You can understand the basics of what it means and how to use it for some practical applications with very little maths (i.e. high school level), if you are happy to use computer software to crunch the numbers for you.
At the other end of the scale, Springer publish the Journal of Fourier Analysis and Applications, for new research papers.
A random selection of applications for it are image processing, signal processing, data compression (e.g. MP3 audio and and JPG video), and advanced methods for solving ODEs and PDEs.
All undergrad electrical engineers take a course (or set of courses) on "signals and systems" that is essentially applied Fourier analysis, both in discrete time, continuous time, etc., along with related tools like Laplace and Z transforms. You will find it used in a large percentage of EE disciplines - signal processing, communications, electromagnetics, etc. It is hard to underestimate its importance for EE. It is also a lot of fun. I use Fourier analysis almost every day in my work (I am an EE). My EE courses carefully stated all the convergence theorems, but did not prove them; at that level all you really need is calculus to understand Fourier. Proving the convergence theorems is another story altogether, though.
jason
edit: linear algebra is also helpful for understanding Fourier - it was a prereq. for our signals class and the ideas from linear algebra are natural to use to think about fourier series, both in continuous and discrete time.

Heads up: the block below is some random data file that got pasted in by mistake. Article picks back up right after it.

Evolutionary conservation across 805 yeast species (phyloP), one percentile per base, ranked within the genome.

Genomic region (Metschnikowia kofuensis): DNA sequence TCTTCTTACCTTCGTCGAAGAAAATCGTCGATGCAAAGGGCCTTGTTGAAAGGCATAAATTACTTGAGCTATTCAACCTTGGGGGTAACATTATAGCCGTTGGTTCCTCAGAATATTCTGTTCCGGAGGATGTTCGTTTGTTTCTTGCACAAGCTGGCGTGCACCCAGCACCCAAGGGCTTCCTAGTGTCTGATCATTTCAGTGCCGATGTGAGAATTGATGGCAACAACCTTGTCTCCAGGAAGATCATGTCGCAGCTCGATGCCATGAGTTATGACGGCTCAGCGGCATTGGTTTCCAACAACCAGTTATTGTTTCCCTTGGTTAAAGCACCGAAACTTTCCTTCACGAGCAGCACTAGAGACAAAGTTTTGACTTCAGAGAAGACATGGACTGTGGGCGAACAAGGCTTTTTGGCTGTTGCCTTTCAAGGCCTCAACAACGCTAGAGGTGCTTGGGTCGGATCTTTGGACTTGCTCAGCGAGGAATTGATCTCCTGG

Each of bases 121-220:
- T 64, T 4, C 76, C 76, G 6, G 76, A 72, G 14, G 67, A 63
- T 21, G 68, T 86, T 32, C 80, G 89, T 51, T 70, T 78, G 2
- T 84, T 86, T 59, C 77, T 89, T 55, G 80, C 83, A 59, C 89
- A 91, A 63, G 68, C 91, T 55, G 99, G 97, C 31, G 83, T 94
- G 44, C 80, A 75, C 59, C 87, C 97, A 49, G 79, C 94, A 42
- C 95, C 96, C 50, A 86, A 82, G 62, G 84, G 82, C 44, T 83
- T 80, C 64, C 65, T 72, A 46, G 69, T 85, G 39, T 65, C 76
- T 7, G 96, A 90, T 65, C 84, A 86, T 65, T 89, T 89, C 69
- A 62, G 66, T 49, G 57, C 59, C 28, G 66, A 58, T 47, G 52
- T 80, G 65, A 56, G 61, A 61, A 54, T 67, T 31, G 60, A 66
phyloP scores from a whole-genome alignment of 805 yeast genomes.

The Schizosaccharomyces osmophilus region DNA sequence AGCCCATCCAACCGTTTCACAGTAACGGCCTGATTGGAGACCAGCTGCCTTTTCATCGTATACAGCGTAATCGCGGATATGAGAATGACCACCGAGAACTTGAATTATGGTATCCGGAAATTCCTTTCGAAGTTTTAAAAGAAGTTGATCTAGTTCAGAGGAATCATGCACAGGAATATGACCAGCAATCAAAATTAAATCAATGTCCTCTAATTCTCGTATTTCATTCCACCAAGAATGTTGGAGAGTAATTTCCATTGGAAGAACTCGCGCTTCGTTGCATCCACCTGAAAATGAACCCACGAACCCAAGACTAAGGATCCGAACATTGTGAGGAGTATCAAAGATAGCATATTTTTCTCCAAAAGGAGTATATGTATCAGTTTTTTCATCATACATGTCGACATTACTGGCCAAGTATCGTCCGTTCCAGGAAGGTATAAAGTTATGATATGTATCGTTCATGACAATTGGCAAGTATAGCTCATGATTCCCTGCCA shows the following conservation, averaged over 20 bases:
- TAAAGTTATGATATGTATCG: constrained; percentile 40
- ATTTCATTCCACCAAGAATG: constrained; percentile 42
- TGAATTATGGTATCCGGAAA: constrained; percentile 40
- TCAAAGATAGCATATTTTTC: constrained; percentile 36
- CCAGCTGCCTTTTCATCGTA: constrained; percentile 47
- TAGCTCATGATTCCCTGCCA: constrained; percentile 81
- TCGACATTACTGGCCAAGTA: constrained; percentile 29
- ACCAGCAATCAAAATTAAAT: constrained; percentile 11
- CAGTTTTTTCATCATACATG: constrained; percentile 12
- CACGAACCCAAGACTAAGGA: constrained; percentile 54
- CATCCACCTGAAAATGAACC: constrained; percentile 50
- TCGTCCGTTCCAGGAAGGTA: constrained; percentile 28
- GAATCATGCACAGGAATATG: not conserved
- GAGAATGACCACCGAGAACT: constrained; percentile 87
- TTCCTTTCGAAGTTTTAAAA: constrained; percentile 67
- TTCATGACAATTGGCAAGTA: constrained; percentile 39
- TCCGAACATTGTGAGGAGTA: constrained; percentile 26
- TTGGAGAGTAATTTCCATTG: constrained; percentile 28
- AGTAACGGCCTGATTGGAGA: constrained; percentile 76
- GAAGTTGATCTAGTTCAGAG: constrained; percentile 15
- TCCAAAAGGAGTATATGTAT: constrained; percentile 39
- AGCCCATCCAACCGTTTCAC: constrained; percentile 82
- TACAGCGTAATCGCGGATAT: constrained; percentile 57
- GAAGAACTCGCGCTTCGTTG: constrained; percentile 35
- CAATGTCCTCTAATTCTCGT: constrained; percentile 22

I can echo Fourier Analysis' importance in EE. I use Fourier concepts daily in my work as well. While many EEs don't do a lot of hand analysis, we have to interpret a lot of information in the frequency domain and that is where deep understanding of the concepts of Fourier Analysis is important.
Basically, Fourier showed that all periodic functions can be broken down into a sum of simple sinusoidal waves of various frequencies. (Think superposition principle, if you know it) The Fourier transform takes a function and gives you the coefficients of the terms in that sum.
An application is filtering. A noisy signal looks like a clean signal, but has lots of tiny spikes and troughs on it. Using Fourier analysis, we can find the coefficients for the sum, then set them equal to zero beyond a certain frequency threshold. Then the tiny spikes-which correspond to very high frequencies- aren't added into our sum, so when we put everything back together we get a nice smooth and clear signal.